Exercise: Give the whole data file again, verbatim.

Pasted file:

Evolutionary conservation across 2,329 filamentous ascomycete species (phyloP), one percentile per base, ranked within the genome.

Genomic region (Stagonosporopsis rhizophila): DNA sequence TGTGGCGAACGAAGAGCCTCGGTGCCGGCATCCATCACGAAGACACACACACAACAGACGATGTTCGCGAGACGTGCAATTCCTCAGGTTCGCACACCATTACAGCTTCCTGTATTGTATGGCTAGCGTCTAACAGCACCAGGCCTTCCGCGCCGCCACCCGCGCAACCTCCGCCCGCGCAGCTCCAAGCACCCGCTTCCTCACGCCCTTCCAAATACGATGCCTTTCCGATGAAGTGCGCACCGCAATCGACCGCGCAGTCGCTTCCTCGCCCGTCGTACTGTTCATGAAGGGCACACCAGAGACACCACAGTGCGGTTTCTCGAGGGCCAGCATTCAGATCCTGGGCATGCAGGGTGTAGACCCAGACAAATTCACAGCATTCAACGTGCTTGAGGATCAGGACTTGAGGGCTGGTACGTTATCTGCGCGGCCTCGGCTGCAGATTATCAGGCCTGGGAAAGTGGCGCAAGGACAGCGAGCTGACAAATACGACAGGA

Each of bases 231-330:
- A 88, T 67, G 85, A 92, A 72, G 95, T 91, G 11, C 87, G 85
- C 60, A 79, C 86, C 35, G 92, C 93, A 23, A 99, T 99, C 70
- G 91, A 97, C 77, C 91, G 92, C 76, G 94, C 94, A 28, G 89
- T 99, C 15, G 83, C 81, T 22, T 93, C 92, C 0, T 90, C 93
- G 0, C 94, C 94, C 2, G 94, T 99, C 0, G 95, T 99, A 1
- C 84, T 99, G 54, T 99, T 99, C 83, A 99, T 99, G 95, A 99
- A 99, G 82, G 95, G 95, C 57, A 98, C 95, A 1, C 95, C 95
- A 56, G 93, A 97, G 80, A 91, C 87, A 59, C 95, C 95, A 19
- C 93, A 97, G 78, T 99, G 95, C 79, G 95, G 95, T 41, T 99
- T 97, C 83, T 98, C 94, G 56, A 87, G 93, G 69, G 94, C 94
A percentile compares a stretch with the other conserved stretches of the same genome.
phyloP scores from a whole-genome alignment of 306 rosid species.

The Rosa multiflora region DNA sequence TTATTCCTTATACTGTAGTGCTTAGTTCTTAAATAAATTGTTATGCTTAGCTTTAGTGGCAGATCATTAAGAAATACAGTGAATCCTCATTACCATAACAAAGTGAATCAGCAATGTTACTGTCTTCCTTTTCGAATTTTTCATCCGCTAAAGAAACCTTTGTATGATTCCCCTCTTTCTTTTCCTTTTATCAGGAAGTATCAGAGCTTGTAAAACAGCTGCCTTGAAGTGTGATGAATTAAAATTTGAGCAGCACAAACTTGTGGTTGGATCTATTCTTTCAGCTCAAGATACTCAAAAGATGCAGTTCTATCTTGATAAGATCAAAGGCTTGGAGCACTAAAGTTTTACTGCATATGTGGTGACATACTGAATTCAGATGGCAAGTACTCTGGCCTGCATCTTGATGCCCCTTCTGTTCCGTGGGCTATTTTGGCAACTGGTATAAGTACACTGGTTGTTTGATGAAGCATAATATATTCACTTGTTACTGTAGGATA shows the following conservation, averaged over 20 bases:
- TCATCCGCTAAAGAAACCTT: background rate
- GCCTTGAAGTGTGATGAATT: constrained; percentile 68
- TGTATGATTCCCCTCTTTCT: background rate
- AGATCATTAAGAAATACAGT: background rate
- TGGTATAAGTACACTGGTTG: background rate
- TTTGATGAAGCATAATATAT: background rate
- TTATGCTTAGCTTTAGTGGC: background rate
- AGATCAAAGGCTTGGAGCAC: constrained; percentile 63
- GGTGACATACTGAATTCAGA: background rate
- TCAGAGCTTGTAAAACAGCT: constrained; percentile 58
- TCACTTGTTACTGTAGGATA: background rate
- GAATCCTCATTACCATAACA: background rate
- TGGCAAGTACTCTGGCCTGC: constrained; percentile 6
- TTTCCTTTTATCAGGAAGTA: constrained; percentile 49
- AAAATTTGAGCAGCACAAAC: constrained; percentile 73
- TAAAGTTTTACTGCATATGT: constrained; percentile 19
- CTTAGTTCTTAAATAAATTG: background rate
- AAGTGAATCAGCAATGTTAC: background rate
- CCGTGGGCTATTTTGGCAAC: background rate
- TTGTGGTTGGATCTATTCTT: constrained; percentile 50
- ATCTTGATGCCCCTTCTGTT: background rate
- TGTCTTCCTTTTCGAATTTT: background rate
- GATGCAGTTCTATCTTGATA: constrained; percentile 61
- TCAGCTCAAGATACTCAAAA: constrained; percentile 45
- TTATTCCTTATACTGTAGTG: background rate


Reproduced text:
Evolutionary conservation across 2,329 filamentous ascomycete species (phyloP), one percentile per base, ranked within the genome.

Genomic region (Stagonosporopsis rhizophila): DNA sequence TGTGGCGAACGAAGAGCCTCGGTGCCGGCATCCATCACGAAGACACACACACAACAGACGATGTTCGCGAGACGTGCAATTCCTCAGGTTCGCACACCATTACAGCTTCCTGTATTGTATGGCTAGCGTCTAACAGCACCAGGCCTTCCGCGCCGCCACCCGCGCAACCTCCGCCCGCGCAGCTCCAAGCACCCGCTTCCTCACGCCCTTCCAAATACGATGCCTTTCCGATGAAGTGCGCACCGCAATCGACCGCGCAGTCGCTTCCTCGCCCGTCGTACTGTTCATGAAGGGCACACCAGAGACACCACAGTGCGGTTTCTCGAGGGCCAGCATTCAGATCCTGGGCATGCAGGGTGTAGACCCAGACAAATTCACAGCATTCAACGTGCTTGAGGATCAGGACTTGAGGGCTGGTACGTTATCTGCGCGGCCTCGGCTGCAGATTATCAGGCCTGGGAAAGTGGCGCAAGGACAGCGAGCTGACAAATACGACAGGA

Each of bases 231-330:
- A 88, T 67, G 85, A 92, A 72, G 95, T 91, G 11, C 87, G 85
- C 60, A 79, C 86, C 35, G 92, C 93, A 23, A 99, T 99, C 70
- G 91, A 97, C 77, C 91, G 92, C 76, G 94, C 94, A 28, G 89
- T 99, C 15, G 83, C 81, T 22, T 93, C 92, C 0, T 90, C 93
- G 0, C 94, C 94, C 2, G 94, T 99, C 0, G 95, T 99, A 1
- C 84, T 99, G 54, T 99, T 99, C 83, A 99, T 99, G 95, A 99
- A 99, G 82, G 95, G 95, C 57, A 98, C 95, A 1, C 95, C 95
- A 56, G 93, A 97, G 80, A 91, C 87, A 59, C 95, C 95, A 19
- C 93, A 97, G 78, T 99, G 95, C 79, G 95, G 95, T 41, T 99
- T 97, C 83, T 98, C 94, G 56, A 87, G 93, G 69, G 94, C 94
A percentile compares a stretch with the other conserved stretches of the same genome.
phyloP scores from a whole-genome alignment of 306 rosid species.

The Rosa multiflora region DNA sequence TTATTCCTTATACTGTAGTGCTTAGTTCTTAAATAAATTGTTATGCTTAGCTTTAGTGGCAGATCATTAAGAAATACAGTGAATCCTCATTACCATAACAAAGTGAATCAGCAATGTTACTGTCTTCCTTTTCGAATTTTTCATCCGCTAAAGAAACCTTTGTATGATTCCCCTCTTTCTTTTCCTTTTATCAGGAAGTATCAGAGCTTGTAAAACAGCTGCCTTGAAGTGTGATGAATTAAAATTTGAGCAGCACAAACTTGTGGTTGGATCTATTCTTTCAGCTCAAGATACTCAAAAGATGCAGTTCTATCTTGATAAGATCAAAGGCTTGGAGCACTAAAGTTTTACTGCATATGTGGTGACATACTGAATTCAGATGGCAAGTACTCTGGCCTGCATCTTGATGCCCCTTCTGTTCCGTGGGCTATTTTGGCAACTGGTATAAGTACACTGGTTGTTTGATGAAGCATAATATATTCACTTGTTACTGTAGGATA shows the following conservation, averaged over 20 bases:
- TCATCCGCTAAAGAAACCTT: background rate
- GCCTTGAAGTGTGATGAATT: constrained; percentile 68
- TGTATGATTCCCCTCTTTCT: background rate
- AGATCATTAAGAAATACAGT: background rate
- TGGTATAAGTACACTGGTTG: background rate
- TTTGATGAAGCATAATATAT: background rate
- TTATGCTTAGCTTTAGTGGC: background rate
- AGATCAAAGGCTTGGAGCAC: constrained; percentile 63
- GGTGACATACTGAATTCAGA: background rate
- TCAGAGCTTGTAAAACAGCT: constrained; percentile 58
- TCACTTGTTACTGTAGGATA: background rate
- GAATCCTCATTACCATAACA: background rate
- TGGCAAGTACTCTGGCCTGC: constrained; percentile 6
- TTTCCTTTTATCAGGAAGTA: constrained; percentile 49
- AAAATTTGAGCAGCACAAAC: constrained; percentile 73
- TAAAGTTTTACTGCATATGT: constrained; percentile 19
- CTTAGTTCTTAAATAAATTG: background rate
- AAGTGAATCAGCAATGTTAC: background rate
- CCGTGGGCTATTTTGGCAAC: background rate
- TTGTGGTTGGATCTATTCTT: constrained; percentile 50
- ATCTTGATGCCCCTTCTGTT: background rate
- TGTCTTCCTTTTCGAATTTT: background rate
- GATGCAGTTCTATCTTGATA: constrained; percentile 61
- TCAGCTCAAGATACTCAAAA: constrained; percentile 45
- TTATTCCTTATACTGTAGTG: background rate